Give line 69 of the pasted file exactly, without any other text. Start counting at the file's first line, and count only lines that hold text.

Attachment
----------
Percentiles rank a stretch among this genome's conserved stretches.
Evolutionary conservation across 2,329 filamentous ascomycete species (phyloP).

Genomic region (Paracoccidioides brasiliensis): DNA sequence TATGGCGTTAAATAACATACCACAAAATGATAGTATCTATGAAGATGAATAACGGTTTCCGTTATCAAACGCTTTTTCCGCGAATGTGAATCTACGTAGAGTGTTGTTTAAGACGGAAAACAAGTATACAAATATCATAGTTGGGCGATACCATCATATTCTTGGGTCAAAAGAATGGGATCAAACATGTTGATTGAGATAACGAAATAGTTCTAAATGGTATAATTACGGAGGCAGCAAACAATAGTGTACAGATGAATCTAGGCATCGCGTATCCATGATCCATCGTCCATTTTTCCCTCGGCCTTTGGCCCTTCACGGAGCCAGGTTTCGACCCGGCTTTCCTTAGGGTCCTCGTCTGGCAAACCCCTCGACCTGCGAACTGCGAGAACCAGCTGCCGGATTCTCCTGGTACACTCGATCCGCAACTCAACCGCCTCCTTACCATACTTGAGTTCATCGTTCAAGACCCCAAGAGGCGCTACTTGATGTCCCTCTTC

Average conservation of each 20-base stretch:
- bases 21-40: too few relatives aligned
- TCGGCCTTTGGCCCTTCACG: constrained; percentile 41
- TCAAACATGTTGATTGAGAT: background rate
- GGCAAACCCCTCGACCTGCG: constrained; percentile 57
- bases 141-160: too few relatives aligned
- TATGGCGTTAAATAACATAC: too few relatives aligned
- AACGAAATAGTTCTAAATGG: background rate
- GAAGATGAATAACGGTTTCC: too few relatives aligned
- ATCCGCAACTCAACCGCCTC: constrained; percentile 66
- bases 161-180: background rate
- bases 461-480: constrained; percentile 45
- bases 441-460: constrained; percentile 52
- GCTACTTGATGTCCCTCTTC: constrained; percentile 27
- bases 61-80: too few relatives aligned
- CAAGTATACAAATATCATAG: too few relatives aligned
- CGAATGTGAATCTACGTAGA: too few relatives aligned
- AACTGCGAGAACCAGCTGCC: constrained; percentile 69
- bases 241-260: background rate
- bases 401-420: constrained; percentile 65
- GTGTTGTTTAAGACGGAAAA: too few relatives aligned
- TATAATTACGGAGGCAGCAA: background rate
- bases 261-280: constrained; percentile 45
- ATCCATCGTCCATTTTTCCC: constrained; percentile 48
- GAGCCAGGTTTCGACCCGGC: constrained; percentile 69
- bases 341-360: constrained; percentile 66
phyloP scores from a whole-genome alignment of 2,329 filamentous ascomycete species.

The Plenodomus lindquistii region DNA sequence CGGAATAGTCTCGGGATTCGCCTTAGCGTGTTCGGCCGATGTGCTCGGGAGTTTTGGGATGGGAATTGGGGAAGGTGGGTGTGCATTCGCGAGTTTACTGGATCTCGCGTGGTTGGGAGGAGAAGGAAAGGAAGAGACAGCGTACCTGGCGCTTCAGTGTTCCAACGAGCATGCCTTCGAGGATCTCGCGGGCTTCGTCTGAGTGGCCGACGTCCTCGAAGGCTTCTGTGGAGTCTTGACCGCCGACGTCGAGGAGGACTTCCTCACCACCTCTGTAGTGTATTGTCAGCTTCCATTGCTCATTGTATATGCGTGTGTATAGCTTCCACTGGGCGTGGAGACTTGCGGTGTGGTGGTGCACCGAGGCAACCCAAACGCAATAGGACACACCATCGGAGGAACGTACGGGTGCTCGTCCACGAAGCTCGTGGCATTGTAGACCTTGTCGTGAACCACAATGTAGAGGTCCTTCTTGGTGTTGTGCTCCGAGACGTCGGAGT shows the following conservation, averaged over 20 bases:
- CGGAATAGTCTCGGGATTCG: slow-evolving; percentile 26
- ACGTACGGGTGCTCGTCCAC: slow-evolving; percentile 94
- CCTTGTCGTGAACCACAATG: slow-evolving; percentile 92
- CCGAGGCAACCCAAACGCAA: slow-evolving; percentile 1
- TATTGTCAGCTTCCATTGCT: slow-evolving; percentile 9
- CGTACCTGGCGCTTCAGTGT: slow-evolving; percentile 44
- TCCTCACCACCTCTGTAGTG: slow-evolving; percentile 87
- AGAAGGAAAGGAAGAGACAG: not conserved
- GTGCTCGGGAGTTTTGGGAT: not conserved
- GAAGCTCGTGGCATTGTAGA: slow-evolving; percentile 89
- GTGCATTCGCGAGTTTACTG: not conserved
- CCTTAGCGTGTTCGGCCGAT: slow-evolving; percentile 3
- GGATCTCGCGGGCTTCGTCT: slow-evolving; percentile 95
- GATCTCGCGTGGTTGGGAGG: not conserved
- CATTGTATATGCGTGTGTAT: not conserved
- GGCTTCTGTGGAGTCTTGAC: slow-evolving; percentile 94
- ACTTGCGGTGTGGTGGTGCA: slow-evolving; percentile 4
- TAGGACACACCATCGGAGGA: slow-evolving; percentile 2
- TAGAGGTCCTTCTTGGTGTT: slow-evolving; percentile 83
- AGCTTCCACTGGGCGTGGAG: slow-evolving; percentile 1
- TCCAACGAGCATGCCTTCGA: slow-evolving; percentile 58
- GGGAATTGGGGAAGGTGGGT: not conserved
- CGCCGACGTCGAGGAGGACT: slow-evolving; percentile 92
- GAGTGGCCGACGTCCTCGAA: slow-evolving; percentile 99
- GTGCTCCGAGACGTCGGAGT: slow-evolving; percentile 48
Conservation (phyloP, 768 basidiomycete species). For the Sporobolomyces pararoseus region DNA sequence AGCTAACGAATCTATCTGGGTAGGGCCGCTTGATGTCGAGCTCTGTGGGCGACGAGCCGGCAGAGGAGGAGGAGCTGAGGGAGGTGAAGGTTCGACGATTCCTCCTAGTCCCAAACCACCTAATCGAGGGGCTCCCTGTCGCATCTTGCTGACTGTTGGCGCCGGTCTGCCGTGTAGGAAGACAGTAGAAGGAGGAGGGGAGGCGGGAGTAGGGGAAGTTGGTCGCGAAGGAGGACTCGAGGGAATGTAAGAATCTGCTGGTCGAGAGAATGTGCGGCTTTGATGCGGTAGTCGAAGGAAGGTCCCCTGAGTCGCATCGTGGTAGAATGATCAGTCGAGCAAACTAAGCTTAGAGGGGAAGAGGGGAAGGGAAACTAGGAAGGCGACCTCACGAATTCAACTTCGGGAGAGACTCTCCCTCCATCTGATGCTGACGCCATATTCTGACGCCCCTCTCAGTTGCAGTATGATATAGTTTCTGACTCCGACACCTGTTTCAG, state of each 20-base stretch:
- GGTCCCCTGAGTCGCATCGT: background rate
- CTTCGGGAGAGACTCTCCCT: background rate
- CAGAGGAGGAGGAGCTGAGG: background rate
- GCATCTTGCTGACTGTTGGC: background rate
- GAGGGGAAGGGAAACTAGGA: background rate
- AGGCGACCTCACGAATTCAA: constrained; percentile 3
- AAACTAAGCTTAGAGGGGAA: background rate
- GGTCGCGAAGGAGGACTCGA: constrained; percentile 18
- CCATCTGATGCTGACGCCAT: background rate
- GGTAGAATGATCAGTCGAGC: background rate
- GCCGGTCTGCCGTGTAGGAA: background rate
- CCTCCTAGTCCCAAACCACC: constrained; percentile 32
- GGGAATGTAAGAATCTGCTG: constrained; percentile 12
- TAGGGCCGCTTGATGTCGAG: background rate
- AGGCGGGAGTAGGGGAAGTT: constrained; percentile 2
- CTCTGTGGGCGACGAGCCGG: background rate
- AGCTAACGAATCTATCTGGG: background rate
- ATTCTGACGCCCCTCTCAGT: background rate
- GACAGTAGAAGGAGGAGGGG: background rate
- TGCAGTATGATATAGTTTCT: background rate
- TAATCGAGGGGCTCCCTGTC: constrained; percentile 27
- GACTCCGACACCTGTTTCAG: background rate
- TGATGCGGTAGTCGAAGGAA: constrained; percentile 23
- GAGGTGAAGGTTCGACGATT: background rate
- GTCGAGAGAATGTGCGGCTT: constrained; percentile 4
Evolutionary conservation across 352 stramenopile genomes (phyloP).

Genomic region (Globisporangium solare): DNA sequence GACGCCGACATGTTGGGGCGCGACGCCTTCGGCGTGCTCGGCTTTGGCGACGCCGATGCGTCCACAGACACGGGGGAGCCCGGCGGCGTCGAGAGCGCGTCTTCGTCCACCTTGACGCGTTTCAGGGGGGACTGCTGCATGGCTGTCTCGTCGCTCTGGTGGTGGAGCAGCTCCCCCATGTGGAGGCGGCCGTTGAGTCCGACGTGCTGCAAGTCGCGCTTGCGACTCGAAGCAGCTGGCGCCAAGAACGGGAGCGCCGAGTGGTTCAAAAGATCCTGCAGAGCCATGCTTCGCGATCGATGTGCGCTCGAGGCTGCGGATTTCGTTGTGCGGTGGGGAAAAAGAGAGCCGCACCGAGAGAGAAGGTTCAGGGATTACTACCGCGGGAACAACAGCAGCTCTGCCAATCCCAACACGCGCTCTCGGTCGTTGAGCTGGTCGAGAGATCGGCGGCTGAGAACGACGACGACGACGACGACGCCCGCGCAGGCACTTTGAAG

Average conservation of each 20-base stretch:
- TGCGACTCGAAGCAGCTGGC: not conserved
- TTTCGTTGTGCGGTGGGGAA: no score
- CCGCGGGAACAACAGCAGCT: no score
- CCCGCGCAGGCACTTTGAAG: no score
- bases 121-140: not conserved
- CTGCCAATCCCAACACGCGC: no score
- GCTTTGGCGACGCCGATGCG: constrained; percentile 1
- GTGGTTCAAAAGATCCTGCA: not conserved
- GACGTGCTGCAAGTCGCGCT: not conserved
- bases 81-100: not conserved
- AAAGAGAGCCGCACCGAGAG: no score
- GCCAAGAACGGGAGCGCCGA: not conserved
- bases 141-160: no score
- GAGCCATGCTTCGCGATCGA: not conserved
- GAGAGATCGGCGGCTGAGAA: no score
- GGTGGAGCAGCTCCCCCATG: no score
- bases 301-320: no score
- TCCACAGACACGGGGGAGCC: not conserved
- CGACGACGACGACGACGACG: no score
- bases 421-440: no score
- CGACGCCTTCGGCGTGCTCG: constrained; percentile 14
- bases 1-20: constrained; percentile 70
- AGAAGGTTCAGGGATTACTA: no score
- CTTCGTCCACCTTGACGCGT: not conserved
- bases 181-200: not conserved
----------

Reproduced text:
- CCTCCTAGTCCCAAACCACC: constrained; percentile 32